The UK has requested that details from government inquests into the 2015 Sousse beach attack that killed 30 British tourists be kept confidential, citing concerns that publicly disclosing information about security could aid terrorists in orchestrating future assaults, The Guardian reports.
Information about the attack, one of the deadliest in Tunisia’s history, is continuing to emerge over a year after the incident, which claimed the lives of 38 after Tunisian gunman Seifeddine Rezgui went on a deadly rampage in a popular Sousse resort. Daesh (the Islamic State) has taken credit for the attack.
While all available information will be released to victim’s’ families, the court has confirmed, some has been deemed too sensitive to be released publicly by government officials. The probes are set to continue next month.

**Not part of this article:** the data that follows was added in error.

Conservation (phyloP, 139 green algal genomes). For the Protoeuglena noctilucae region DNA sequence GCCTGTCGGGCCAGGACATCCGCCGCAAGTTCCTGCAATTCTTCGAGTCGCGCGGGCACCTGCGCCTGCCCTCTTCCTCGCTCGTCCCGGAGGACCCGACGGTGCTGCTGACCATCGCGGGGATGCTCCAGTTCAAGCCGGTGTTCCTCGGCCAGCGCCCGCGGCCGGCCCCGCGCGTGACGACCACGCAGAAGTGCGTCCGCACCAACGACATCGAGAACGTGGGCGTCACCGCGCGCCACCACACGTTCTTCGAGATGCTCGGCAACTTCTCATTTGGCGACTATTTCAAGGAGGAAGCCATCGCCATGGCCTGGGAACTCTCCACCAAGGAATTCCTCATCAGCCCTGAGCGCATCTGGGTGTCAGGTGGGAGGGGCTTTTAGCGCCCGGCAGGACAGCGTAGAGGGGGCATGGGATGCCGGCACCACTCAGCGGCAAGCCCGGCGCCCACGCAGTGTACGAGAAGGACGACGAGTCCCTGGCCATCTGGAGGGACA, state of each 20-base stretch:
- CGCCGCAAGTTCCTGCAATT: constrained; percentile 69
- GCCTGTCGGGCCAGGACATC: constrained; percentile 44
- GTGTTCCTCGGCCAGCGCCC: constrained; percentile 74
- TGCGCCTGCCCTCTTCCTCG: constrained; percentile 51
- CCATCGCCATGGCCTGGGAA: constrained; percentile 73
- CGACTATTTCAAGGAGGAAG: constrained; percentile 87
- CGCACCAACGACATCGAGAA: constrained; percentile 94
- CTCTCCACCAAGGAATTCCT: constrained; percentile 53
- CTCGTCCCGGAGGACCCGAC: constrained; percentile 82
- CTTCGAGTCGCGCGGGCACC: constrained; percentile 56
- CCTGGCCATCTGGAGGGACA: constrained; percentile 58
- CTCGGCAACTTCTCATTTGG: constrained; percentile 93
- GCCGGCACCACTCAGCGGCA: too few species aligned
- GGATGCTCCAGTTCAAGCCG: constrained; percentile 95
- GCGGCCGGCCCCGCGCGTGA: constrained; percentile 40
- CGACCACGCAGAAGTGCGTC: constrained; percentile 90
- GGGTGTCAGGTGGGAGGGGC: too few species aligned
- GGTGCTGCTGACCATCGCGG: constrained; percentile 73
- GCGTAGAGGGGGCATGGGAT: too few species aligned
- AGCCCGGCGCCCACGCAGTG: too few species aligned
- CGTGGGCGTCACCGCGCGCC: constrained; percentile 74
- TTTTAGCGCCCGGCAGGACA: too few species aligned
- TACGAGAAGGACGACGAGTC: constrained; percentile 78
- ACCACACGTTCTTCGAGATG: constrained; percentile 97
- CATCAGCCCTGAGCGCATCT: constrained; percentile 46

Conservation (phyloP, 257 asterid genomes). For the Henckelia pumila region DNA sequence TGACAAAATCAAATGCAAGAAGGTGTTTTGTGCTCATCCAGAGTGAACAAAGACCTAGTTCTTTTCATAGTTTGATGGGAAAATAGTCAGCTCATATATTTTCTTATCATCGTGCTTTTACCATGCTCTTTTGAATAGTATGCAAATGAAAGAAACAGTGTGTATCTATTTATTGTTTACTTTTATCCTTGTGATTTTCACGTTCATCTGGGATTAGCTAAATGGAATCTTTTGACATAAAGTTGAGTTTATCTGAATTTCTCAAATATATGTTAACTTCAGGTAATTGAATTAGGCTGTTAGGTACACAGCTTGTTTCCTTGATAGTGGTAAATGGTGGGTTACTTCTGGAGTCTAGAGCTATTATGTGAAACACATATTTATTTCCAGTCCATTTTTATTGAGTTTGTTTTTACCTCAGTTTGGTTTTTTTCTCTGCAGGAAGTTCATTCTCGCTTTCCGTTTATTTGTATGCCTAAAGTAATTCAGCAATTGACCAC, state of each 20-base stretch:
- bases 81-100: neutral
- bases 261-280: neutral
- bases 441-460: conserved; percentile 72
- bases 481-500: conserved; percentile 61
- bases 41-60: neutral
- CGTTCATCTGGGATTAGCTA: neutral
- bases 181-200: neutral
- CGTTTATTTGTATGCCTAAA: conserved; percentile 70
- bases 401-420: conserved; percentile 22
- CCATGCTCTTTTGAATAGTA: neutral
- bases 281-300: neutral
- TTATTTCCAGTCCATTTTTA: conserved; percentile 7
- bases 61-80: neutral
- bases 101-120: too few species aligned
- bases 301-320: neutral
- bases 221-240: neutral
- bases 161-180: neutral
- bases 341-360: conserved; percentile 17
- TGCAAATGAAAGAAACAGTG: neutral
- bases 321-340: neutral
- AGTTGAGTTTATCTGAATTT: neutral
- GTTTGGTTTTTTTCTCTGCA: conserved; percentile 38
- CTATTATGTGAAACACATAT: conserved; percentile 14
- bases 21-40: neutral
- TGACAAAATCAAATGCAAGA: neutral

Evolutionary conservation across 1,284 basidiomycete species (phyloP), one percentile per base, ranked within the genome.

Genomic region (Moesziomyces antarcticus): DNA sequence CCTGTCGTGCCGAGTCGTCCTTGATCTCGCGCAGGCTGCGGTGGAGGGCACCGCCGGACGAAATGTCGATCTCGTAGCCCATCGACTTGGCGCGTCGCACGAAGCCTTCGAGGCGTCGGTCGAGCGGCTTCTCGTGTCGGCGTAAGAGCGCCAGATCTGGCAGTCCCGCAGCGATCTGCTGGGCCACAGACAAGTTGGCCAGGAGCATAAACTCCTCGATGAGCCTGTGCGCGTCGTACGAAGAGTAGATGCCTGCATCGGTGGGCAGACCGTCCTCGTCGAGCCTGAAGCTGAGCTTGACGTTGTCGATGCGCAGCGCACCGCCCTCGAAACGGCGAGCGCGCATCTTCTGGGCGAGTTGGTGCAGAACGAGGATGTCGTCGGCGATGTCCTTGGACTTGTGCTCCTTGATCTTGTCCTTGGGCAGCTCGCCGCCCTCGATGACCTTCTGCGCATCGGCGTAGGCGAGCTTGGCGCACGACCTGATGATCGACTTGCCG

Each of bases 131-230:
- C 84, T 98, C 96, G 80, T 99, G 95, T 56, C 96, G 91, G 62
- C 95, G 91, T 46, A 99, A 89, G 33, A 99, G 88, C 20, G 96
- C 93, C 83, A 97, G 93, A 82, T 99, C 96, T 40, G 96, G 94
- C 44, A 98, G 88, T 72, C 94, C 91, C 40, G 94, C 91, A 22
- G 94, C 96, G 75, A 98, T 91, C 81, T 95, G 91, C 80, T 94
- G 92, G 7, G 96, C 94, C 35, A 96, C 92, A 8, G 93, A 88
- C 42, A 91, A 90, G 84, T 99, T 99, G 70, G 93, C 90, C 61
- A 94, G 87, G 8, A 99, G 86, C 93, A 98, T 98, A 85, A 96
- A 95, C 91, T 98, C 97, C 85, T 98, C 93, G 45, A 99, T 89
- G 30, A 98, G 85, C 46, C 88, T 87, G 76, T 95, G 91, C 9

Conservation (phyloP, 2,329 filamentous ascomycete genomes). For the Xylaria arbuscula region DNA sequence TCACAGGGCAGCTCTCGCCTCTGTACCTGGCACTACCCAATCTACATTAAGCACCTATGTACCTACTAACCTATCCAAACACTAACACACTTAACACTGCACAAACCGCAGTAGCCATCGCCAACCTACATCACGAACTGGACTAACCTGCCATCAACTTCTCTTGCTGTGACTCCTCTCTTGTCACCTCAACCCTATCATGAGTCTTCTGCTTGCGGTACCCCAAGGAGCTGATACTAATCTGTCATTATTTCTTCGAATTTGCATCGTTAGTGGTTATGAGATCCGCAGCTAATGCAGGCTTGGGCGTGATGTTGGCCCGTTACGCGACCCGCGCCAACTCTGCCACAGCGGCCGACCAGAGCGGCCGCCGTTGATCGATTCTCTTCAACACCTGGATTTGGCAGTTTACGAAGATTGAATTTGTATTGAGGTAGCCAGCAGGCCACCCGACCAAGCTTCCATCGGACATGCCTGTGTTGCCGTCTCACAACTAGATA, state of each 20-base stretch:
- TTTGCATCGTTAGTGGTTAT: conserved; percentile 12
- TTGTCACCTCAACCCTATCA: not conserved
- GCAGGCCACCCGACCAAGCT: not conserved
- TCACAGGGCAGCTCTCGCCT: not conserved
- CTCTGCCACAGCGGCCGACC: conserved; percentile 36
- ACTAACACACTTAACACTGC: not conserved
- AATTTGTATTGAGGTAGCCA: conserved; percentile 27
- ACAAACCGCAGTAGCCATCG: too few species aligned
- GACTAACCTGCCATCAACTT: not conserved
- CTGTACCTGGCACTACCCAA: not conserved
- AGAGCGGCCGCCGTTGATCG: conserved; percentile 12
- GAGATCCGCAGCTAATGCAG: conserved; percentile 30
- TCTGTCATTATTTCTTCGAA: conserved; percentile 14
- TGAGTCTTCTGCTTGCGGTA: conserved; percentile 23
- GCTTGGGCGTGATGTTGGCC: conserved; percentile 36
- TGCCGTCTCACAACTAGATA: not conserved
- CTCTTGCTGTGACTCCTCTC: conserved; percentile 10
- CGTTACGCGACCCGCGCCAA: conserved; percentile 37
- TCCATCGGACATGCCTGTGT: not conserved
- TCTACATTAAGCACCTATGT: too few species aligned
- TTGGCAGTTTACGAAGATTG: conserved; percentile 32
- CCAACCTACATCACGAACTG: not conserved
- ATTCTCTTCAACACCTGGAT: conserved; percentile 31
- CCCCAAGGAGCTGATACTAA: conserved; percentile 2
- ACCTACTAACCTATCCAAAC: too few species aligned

Clive Garner, a lawyer at a firm representing many of the deceased’s’ families, expressed the need to balance security concerns with the importance of preserving a transparent investigation.
“The government is applying to have some evidence heard behind closed doors and while we recognise the need to safeguard information critical to national security, this needs to be balanced with the families’ right to a transparent and open hearing,” he said.
According to Judge Nicholas Loraine-Smith, “As far as possible everything will be in public, but that “‘the last thing in the world’ that families would want to do is to assist anyone planning a future attack,” The Guardian reports.
The 2015 massacre sent shock-waves through coastal Sousse, a popular tourist destination in the North of Tunisia.. In the year following the attack, which was one of several major terror-related assaults in Tunisia in 2015, travel numbers plummeted. According to Ministry of Tourism statistics, tourism revenue had decreased two-fold a year after the attack.